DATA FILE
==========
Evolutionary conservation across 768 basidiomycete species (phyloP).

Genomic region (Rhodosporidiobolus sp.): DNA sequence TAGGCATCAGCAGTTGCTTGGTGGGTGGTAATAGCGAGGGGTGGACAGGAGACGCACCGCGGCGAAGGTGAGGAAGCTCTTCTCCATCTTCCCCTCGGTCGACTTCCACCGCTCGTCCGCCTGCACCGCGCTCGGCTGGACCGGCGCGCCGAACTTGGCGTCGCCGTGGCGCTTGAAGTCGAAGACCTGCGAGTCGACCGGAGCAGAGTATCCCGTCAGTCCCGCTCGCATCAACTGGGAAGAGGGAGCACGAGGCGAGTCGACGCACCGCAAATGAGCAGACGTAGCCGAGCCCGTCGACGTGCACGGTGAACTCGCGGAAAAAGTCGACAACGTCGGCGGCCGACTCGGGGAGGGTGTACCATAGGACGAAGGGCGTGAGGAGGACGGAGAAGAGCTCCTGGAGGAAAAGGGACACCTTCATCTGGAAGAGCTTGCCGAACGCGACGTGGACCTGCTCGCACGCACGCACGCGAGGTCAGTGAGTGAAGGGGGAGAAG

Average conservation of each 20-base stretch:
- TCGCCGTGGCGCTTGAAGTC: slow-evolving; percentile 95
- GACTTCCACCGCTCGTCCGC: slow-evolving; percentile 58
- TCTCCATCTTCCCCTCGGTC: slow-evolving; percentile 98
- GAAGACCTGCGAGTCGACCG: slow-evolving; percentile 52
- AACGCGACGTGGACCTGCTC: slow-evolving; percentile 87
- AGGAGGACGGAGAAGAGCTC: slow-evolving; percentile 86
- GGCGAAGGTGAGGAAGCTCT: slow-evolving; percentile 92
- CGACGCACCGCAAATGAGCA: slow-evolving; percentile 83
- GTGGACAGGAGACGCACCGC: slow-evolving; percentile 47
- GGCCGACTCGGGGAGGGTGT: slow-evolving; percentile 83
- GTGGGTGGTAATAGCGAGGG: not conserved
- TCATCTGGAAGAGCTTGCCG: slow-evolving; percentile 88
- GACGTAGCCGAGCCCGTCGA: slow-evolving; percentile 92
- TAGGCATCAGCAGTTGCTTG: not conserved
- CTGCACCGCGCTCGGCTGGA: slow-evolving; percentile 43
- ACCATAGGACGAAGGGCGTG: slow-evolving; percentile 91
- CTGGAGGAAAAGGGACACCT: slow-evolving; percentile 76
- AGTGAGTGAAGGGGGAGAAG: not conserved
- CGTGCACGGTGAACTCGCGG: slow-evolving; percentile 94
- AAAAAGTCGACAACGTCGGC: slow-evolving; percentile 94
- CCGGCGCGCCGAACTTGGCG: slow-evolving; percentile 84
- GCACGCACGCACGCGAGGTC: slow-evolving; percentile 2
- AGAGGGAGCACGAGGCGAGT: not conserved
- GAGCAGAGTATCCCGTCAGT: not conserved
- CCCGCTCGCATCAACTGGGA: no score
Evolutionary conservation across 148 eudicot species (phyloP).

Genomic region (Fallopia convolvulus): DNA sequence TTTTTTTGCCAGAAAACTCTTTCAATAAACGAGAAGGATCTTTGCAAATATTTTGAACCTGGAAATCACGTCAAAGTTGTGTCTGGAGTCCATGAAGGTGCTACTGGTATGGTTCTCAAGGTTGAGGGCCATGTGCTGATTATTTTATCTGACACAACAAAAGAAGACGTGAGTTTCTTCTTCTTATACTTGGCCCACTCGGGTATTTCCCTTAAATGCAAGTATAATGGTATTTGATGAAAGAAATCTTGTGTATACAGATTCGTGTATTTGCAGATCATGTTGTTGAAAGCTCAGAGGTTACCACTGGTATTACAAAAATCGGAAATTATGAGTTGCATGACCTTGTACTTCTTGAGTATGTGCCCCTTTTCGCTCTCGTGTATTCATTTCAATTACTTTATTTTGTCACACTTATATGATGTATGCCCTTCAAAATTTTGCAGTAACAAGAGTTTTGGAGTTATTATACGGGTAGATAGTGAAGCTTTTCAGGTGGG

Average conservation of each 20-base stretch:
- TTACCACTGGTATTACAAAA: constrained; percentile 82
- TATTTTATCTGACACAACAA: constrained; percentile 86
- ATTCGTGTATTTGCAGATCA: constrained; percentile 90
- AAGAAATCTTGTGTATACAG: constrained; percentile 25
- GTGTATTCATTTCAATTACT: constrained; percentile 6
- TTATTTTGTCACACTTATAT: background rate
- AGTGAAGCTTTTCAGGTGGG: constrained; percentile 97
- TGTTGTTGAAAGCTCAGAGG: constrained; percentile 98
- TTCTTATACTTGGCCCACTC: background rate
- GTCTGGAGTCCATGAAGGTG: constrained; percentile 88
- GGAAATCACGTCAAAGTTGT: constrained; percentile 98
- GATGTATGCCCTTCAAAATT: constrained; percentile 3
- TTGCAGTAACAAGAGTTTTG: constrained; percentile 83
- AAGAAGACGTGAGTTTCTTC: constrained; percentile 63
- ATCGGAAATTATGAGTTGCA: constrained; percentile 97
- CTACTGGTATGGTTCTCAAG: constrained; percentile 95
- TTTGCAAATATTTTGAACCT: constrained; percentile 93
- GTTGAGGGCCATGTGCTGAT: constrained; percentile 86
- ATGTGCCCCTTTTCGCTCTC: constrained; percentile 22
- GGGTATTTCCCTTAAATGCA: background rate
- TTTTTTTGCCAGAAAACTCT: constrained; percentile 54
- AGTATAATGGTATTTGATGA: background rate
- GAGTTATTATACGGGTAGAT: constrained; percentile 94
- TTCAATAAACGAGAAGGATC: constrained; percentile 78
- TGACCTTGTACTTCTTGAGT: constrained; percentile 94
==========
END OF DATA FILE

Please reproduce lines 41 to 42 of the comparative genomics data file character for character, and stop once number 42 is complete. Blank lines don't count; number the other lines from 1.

- GTCTGGAGTCCATGAAGGTG: constrained; percentile 88
- GGAAATCACGTCAAAGTTGT: constrained; percentile 98